New publication explores the ethics of storytelling in different art forms
Stories have power, in both good and bad. According to Professor of Comparative Literature Hanna Meretoja from the University of Turku, Finland, some cultural practices of storytelling are connected to repressive mechanisms of power, while other practices are empowering. Professor Meretoja and Professor of French and Comparative Literature Colin Davis from Royal Holloway (University of London, England) have edited the publication Storytelling and Ethics which examines the ethical potential and risks of different storytelling practices, with focus on storytelling in relation to traumatic experiences.
Storytelling and Ethics: Literature, Visual Arts and the Power of Narrative (Routledge 2017) edited by Professors Hanna Meretoja and Colin Davis.
– The publication examines the ethical potential and risks of different storytelling practices. The focus is especially on the possibilities of different narrative strategies in dealing with traumatic historical events that are difficult to discuss. The publication emphasises the strong connection between remembering and imagining, and suggests that arts can develop our narrative, historical and ethical imagination, says Meretoja.
The articles of the multidisciplinary collection explore, for example, the possibilities and limitations of storytelling, the temporality of storytelling, and narrative engagements with violence and trauma in contemporary arts. At the end of the book, war photographer and journalist Louie Palu reflects on the ethical questions related to his work.
– The book suggests that stories have power in both good and bad. Some cultural practices of storytelling are connected to repressive mechanisms of power, while others are empowering. Instead of idealising or opposing storytelling practices as such, the book provides analytical tools for discerning the complex ethics of storytelling. It examines the possibilities and risks of narratives in building identities and communities, and in studying the relationship between the human and the non-human, says Professor Meretoja.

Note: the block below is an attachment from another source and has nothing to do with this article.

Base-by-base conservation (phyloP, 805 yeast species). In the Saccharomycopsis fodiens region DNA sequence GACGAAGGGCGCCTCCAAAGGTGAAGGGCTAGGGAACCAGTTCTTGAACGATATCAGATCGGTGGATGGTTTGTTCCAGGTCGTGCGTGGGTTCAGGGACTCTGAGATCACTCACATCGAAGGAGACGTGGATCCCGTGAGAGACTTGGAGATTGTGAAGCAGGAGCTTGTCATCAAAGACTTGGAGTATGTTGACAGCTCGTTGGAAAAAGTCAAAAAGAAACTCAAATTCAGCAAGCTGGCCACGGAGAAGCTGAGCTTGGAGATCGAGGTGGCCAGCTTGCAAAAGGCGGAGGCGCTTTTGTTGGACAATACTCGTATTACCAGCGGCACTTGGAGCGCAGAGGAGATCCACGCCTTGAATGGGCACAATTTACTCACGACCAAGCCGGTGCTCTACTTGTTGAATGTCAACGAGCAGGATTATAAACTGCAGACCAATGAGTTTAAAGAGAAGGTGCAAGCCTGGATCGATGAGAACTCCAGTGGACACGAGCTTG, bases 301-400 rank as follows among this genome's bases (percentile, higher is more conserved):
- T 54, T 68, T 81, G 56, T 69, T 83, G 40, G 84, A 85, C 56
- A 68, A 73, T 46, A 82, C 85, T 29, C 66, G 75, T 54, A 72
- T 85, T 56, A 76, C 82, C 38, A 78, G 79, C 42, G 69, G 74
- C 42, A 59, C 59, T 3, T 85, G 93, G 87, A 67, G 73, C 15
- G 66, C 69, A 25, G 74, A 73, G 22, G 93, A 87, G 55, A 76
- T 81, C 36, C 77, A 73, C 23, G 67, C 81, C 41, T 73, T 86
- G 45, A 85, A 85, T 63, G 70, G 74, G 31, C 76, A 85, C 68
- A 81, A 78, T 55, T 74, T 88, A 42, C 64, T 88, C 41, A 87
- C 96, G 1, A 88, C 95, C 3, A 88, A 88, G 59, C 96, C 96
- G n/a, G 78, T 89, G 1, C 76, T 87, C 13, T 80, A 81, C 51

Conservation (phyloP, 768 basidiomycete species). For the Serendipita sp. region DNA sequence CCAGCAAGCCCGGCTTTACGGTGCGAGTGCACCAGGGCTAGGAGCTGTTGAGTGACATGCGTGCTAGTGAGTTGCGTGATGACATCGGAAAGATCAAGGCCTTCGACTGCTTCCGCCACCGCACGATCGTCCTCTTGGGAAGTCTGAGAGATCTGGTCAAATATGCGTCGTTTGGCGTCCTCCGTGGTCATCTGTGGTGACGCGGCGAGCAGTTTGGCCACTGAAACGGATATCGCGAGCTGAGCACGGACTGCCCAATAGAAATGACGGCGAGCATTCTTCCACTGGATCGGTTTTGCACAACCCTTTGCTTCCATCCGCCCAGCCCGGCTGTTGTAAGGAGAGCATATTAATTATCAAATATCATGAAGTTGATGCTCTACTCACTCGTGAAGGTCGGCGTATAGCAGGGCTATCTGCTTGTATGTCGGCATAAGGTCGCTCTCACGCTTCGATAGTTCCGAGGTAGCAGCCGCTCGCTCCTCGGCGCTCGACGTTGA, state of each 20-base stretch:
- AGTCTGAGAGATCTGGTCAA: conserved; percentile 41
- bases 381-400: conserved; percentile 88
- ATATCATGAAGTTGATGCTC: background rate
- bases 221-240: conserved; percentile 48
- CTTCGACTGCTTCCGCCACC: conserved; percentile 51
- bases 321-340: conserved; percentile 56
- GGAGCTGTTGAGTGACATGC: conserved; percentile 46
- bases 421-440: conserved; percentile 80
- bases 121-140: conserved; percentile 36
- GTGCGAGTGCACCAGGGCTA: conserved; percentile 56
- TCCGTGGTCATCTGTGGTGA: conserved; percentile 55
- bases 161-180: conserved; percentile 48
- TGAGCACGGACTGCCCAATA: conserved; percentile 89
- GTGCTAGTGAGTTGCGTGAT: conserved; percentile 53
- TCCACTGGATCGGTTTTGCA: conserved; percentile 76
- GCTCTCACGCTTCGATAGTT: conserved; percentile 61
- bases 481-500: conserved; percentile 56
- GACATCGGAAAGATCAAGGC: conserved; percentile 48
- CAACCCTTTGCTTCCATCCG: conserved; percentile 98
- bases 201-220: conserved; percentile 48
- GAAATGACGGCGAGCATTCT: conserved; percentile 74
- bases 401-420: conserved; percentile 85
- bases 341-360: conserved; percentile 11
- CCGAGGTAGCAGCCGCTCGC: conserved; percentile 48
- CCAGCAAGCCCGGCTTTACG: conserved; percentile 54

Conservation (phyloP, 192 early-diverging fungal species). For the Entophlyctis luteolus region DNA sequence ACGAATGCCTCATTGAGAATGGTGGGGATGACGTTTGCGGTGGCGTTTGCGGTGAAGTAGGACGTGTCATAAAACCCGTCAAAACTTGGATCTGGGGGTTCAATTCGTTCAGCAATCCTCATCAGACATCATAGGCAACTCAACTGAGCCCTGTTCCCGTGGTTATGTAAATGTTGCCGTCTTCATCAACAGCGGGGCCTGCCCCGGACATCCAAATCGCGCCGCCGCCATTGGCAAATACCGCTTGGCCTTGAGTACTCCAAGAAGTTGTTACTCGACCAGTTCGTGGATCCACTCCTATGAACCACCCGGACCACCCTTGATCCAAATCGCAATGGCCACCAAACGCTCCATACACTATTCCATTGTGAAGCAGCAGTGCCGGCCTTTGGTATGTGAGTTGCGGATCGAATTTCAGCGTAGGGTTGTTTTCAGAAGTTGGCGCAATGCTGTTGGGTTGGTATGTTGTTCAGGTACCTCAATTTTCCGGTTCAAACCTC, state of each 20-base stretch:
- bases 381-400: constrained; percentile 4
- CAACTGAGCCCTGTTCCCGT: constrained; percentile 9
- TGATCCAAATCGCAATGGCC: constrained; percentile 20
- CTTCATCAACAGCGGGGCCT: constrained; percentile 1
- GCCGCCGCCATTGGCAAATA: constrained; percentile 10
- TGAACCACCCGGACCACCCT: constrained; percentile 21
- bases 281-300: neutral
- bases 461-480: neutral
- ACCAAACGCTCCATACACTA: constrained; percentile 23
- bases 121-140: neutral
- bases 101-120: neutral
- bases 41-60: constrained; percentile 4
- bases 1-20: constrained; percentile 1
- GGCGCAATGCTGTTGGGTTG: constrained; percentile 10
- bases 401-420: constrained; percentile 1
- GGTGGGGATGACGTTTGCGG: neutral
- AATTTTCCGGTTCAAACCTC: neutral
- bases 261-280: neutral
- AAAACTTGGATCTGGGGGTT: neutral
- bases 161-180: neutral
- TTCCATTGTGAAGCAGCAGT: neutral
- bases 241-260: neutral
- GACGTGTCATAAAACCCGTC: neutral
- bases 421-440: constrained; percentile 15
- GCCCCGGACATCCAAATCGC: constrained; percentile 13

The publication is the main product of the research project The Experience of History and the Ethics of Storytelling in Contemporary Arts, funded by the Emil Aaltonen Foundation which supports Finnish academic research. Authors of the multidisciplinary collection include the project's researchers and partners. The partners are internationally leading researchers of narrative and cultural memory, from the fields of literary research, visual arts and trauma studies. The project is led by Professor Meretoja, who is the Director of SELMA: Centre for the Study of Storytelling, Experientiality and Memory at the University of Turku.
The international and interdisciplinary SELMA: Centre for the Study of Storytelling, Experientiality and Memory aims at crossing the borders between research and artistic creativity by creating dialogue, promoting social engagement and fostering international collaboration between scholars, artists and other people outside academia. SELMA's website: https://selmacentre.wordpress.com/
Storytelling and Ethics: Literature, Visual Arts and the Power of Narrative, Hanna Meretoja & Colin Davis (eds). Routledge 2017.